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Written October 23, 2019

Welcome once again to IT'S IN THE BIBLE.  I'm Brother Billy.  

In John 5:31 Jesus notes the legal precept, “If I testify about myself, my witness is not valid.”

Nevertheless, in 2 Timothy 3:16 the Bible does bear witness to itself, declaring that “all Scripture is given by inspiration of God, and is profitable for doctrine.”

Of course, good Christians know the Holy Scriptures from cover to cover.  But if parts of God's Word disagree with other parts, which are we to believe?

Today we're going to discuss some of the issues that are raised in the third chapter of Jesus, Interrupted, a 2009 book by New Testament scholar Bart D. Ehrman.

Usually on this program I interview someone from Biblical times.  Once I talked with a penguin.  But today's guests are two modern-day Christians.

What makes them unusual is this:  Although they're familiar with most of the Bible, they've somehow missed three of the four Gospels!  Each has read only one.

Here on the left is Matt, who has read only the Gospel according to Matthew, his namesake.

Hello, everyone.  My words will appear on your screen in this magenta color.  M for magenta, and M for Matt.

And over here on the right is his cousin Johnny.  He also knows only one Gospel, the one attributed to his namesake John.

My words will be in green.  J for jade green, and J for Johnny.

Very well.  Matt, since your Gospel begins the New Testament, you can begin our discussion.  My first question is a very basic one:  Who was Jesus?

Jesus was the fulfillment of prophecy. 

That's right.  IT'S IN THE BIBLE, but where specifically?

Well, Isaiah announced in chapter 7, verse 14, that “a virgin is with child, and she will give birth to a son and call him Emmanuel.”  In Hebrew, that means “God Is With Us.”  (Mt 1:22-23)|

Actually, in the 8th century BC Isaiah was using poetic language to reassure his people that God was with them and would soon defeat their enemies.  Isaiah's prediction in verse 16 was that “the territories of those two kings, before whom you now cringe in fear, will lie desolate.”  And this would happen within a few years, before a symbolic newborn boy grew up. 

Also, his original manuscript didn't use the Hebrew word bethulah, “virgin.”  It used alma, “young woman.”  Much later, Matthew's Gospel quoted from a Greek translation where alma was rendered as parthenos “virgin.” 

Also, the hypothetical young woman's son merely represented a short span of time.  He was not identified as a savior or the Messiah.  Nor was he named Jesus.  The young woman called him Emmanuel.

You're really stretching here, Matt, if you want to apply Isaiah's words to Jesus of Nazareth.

Besides, Jesus did not come into existence when He was born of a woman!

Well, yes, Johnny, I suppose that's true.  As evangelicals, we must believe he came into existence nine months earlier than that, when his mother's ovum was fertilized by the Holy Spirit.

No, He already existed at the Creation!  IT'S IN THE BIBLE.  He was with God at the Beginning, and without Him nothing was created.  The Word was in God's Presence, and what God was, the Word was.   Then, though not born of human flesh, the Word became flesh and made His home among us.  (Jn 1:1-14)|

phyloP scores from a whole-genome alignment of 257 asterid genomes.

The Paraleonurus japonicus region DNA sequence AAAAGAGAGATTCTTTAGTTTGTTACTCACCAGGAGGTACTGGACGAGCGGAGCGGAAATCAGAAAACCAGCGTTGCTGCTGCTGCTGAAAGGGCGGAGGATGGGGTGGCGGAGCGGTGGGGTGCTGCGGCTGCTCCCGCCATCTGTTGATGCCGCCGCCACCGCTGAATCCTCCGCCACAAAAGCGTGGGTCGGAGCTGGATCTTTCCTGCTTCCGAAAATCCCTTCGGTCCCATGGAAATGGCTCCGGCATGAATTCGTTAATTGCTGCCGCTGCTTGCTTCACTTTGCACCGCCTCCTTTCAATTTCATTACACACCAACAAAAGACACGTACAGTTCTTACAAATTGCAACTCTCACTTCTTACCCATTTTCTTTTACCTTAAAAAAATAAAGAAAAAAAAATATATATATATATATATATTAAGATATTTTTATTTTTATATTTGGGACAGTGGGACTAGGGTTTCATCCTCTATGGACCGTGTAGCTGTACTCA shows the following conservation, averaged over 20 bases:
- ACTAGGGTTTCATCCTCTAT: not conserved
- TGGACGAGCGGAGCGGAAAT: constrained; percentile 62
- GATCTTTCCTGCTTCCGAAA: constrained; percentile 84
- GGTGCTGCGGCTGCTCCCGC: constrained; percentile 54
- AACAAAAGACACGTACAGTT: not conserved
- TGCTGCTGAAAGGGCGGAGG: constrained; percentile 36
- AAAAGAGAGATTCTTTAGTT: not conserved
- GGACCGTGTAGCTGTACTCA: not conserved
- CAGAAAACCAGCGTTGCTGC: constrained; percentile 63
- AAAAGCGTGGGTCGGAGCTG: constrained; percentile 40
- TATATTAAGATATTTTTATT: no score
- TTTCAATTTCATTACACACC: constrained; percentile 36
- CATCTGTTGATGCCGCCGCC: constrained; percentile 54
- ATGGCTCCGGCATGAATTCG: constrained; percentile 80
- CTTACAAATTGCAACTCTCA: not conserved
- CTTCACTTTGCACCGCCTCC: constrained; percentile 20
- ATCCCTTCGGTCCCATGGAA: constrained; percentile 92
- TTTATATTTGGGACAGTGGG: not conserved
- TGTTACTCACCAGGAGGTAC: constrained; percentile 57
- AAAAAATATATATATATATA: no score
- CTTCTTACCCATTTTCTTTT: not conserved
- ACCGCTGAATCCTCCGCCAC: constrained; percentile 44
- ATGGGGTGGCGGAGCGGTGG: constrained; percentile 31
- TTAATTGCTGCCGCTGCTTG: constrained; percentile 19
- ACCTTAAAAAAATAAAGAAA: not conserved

But Johnny, kings from the east came to pay homage to a newborn king.  (Mt 2:1-2)  At least that's what I read in my Gospel.  Why else would we celebrate Christmas?

I know nothing about this “Christmas.”  There's nothing childish in the Gospel I read.  “There appeared a man named John” who said, “After me there comes a man who ranks ahead of me.  Before I was born, he already was.”  (Jn 1:6,30)|

Perhaps we should move on.  Here's another basic question:  What did Jesus preach?

Repent!  The time has come, and the kingdom of Heaven is near!”  (Mt 4:17)  That is to say, a new age will be here soon.  God will overthrow the evil “powers that be” and rule the world Himself.  Then the Son of Man will gather every person who has failed to renounce his sinful ways, and these will be thrown into the blazing furnace where there will be wailing and grinding of teeth.  (Mt 13:41-42)  Therefore people must get ready.  They must repent.

Bah!  “Repent?”  Contrition is not necessary.  “It was not to judge the world that God sent his Son, but to save the world.  No one who puts his faith in Him comes under judgment.” (Jn 3:17-18)

All that God's Son requires is belief.  Whosoever believeth in Him shall have eternal life.  (Jn 3:16)

No, Johnny, Jesus taught his followers that before the end of the age, they needed to reject evil and align themselves with good.  If one town wouldn't join them in repenting, they should move on to another.  Before they had gone through all the towns of Israel, the Son of Man would come.  (Mt 10:23)|

The “Son of Man,” you say?  Not the only-begotten Son of God?

Actually, we're all sons of God our Father, who is in Heaven.  But “the Son of Man” is how Jesus described himself.  “The sower of the good seed is the Son of Man.”  (Mt 13:37)

Jesus wasn't on God's level.  He did not consider equality with God something to be grasped, according to Philippians 2:6.  He did not even consider himself equal to God's Holy Spirit.  “Anyone who speaks a word against the Son of Man will be forgiven; but if anyone speaks against the Holy Spirit, for him there will be no forgiveness.”  (Mt 12:32)|